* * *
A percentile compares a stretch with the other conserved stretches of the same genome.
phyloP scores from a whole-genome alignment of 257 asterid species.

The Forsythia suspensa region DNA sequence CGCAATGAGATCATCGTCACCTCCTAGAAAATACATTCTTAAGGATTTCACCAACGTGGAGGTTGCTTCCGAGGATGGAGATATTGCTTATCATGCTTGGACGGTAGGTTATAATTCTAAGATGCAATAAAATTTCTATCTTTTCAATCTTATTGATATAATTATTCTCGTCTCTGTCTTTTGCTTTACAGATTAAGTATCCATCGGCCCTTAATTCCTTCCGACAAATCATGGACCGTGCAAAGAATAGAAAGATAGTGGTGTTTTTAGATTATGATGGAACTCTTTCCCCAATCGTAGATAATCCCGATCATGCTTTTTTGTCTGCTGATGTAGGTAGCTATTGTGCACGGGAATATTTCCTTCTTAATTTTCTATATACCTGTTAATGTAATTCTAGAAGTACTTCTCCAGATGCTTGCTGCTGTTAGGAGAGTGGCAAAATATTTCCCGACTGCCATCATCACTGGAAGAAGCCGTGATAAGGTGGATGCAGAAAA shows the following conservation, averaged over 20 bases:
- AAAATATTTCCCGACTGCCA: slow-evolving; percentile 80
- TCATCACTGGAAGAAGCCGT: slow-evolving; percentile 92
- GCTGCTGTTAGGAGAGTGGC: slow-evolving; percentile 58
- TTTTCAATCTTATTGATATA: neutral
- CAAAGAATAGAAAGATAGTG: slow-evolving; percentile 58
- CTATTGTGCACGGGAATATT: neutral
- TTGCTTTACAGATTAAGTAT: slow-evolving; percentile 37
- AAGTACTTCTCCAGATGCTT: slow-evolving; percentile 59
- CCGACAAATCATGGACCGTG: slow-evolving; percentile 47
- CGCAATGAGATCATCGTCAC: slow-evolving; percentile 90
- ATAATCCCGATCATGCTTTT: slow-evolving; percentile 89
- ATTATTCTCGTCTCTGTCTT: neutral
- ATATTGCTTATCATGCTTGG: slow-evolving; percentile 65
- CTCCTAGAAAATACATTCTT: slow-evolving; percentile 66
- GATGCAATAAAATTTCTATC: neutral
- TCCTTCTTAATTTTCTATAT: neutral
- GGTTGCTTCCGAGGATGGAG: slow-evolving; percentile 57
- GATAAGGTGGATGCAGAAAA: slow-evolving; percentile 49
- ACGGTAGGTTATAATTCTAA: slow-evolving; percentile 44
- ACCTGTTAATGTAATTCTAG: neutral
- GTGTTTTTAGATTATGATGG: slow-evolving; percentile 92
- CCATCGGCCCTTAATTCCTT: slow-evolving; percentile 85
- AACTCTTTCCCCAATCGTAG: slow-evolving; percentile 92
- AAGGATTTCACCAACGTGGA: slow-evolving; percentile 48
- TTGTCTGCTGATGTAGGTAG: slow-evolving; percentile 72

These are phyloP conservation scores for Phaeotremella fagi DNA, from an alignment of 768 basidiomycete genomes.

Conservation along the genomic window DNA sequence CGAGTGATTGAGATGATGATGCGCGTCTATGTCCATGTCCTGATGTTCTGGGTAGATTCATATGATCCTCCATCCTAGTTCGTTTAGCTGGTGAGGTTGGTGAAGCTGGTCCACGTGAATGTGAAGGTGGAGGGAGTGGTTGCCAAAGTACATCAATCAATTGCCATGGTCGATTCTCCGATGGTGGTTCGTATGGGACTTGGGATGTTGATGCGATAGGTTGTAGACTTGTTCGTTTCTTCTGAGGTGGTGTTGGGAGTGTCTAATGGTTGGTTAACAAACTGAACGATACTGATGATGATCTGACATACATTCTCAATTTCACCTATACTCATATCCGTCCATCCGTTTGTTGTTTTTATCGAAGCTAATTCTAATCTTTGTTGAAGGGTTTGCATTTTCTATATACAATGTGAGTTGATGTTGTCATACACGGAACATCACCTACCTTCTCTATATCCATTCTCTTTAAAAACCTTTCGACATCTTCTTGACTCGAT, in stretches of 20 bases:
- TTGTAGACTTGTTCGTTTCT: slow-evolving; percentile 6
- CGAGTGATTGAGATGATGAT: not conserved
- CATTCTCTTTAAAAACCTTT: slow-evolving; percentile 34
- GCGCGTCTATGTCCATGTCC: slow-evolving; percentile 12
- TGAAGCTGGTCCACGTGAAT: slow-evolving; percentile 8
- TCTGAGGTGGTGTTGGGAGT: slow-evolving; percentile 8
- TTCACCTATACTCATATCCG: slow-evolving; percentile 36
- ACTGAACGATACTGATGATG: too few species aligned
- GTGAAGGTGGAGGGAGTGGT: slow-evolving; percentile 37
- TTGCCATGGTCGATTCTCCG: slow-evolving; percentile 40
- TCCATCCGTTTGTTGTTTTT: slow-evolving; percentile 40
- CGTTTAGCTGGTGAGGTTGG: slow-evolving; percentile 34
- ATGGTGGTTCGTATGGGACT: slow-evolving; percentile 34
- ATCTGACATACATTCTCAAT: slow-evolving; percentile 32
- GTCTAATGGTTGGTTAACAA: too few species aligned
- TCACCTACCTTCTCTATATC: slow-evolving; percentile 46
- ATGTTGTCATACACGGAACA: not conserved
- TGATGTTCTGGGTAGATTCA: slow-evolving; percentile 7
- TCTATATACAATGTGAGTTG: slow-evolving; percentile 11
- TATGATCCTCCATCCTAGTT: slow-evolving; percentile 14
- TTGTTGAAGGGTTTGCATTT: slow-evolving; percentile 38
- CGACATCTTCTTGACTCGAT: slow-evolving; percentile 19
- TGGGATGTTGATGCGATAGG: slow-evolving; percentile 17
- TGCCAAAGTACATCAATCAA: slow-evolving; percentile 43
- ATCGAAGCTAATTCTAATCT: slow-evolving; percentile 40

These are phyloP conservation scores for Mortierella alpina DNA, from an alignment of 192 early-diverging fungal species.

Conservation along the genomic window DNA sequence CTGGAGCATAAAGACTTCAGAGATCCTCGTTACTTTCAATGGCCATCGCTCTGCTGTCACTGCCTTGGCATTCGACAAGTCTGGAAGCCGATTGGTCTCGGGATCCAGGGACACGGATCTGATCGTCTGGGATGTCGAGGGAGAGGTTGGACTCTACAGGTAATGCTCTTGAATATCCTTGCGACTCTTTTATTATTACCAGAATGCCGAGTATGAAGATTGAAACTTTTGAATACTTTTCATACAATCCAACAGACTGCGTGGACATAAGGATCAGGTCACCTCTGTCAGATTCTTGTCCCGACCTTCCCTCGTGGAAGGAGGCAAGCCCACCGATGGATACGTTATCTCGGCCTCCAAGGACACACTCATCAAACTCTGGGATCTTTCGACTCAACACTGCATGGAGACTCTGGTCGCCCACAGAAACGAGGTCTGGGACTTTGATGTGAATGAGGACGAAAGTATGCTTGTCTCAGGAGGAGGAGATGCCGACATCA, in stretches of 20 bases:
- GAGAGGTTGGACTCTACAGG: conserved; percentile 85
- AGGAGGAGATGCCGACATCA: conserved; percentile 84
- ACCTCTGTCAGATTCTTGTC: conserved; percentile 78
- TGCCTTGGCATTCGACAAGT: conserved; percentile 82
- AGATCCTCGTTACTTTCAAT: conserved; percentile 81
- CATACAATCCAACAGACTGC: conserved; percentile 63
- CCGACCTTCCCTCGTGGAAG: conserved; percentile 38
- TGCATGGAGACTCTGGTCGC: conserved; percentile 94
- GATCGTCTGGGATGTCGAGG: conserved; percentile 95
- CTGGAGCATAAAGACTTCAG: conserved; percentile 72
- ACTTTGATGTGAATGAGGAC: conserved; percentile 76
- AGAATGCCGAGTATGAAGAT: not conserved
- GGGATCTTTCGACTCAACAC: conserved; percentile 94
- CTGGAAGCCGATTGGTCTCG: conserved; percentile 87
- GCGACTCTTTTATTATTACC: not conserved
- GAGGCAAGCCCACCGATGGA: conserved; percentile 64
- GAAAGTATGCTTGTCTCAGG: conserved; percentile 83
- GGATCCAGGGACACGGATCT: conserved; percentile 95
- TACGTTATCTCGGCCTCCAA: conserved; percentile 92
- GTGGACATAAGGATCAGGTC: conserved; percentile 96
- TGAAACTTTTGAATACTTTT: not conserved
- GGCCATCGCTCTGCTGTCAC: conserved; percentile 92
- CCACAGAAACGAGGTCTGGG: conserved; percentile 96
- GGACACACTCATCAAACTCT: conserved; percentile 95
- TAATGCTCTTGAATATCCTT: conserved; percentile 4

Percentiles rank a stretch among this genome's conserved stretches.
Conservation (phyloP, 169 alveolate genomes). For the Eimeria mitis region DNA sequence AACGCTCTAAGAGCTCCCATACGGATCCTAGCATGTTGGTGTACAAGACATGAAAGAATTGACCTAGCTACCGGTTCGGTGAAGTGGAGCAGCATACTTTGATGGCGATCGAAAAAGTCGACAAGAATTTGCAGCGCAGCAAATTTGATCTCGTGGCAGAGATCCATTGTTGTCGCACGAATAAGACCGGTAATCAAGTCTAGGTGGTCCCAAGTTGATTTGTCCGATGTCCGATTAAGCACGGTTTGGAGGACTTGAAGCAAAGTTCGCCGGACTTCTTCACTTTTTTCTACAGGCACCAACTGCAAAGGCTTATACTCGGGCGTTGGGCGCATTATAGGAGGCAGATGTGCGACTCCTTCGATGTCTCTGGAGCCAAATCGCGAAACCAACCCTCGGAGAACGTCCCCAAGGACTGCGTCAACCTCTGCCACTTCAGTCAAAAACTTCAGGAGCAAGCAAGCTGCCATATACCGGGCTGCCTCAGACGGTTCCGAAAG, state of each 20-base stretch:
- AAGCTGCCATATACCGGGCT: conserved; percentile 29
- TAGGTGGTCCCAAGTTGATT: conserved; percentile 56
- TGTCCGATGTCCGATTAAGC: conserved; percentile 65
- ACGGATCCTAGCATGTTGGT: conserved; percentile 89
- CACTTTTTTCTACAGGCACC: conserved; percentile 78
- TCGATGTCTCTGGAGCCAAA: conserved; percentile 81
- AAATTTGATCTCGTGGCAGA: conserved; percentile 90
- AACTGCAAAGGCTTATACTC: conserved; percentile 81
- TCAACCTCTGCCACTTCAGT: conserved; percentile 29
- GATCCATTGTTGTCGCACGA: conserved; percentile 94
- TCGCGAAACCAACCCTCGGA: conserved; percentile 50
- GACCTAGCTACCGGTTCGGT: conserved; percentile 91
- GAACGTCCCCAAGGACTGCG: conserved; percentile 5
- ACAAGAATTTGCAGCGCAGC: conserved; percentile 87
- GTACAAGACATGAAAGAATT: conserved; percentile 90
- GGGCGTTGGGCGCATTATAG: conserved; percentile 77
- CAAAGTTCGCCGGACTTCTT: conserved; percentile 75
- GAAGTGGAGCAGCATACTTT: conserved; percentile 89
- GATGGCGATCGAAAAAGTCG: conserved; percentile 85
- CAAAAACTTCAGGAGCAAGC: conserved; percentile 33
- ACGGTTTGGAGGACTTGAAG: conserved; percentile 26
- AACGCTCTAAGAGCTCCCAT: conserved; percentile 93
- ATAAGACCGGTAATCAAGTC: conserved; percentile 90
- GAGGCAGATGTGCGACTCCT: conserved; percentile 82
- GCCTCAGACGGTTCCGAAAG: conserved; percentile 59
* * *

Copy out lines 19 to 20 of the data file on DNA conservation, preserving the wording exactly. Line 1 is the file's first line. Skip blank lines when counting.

- TCCTTCTTAATTTTCTATAT: neutral
- GGTTGCTTCCGAGGATGGAG: slow-evolving; percentile 57